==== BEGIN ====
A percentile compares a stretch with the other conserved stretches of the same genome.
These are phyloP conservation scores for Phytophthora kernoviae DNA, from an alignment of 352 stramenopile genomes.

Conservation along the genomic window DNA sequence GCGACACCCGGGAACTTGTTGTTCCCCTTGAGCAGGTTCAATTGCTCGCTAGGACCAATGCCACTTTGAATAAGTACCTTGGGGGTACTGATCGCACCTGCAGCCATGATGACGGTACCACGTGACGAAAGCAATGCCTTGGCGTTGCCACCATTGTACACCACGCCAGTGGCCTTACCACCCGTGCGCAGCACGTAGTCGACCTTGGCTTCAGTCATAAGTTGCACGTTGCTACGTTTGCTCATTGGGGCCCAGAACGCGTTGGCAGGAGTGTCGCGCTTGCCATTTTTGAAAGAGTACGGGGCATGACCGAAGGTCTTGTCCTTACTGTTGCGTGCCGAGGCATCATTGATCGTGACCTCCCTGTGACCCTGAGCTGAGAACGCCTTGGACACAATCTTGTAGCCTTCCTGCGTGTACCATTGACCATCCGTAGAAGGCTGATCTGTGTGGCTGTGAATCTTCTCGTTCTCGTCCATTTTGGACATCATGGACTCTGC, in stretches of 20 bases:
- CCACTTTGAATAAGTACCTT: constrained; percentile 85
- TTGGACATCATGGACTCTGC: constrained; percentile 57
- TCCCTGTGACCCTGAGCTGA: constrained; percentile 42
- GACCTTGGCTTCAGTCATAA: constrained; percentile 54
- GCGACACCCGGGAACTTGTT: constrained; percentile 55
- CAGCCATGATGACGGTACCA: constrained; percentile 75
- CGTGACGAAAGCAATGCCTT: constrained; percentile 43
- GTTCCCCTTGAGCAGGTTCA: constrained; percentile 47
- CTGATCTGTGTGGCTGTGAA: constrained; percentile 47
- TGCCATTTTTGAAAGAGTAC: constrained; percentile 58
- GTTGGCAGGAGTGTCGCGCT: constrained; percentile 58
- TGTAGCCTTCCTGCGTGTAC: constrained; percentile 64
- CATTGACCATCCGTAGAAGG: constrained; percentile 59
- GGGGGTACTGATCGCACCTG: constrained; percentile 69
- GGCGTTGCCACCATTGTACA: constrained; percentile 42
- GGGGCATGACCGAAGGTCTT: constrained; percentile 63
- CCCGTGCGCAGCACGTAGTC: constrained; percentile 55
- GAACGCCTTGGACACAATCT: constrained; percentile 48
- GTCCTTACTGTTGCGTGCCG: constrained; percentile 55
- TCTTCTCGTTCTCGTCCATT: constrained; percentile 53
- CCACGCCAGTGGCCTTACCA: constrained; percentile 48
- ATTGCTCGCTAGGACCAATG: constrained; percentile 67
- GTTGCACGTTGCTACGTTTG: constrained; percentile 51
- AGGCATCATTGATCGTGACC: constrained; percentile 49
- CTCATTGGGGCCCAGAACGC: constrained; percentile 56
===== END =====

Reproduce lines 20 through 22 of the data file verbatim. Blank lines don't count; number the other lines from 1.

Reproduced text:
- CCCGTGCGCAGCACGTAGTC: constrained; percentile 55
- GAACGCCTTGGACACAATCT: constrained; percentile 48
- GTCCTTACTGTTGCGTGCCG: constrained; percentile 55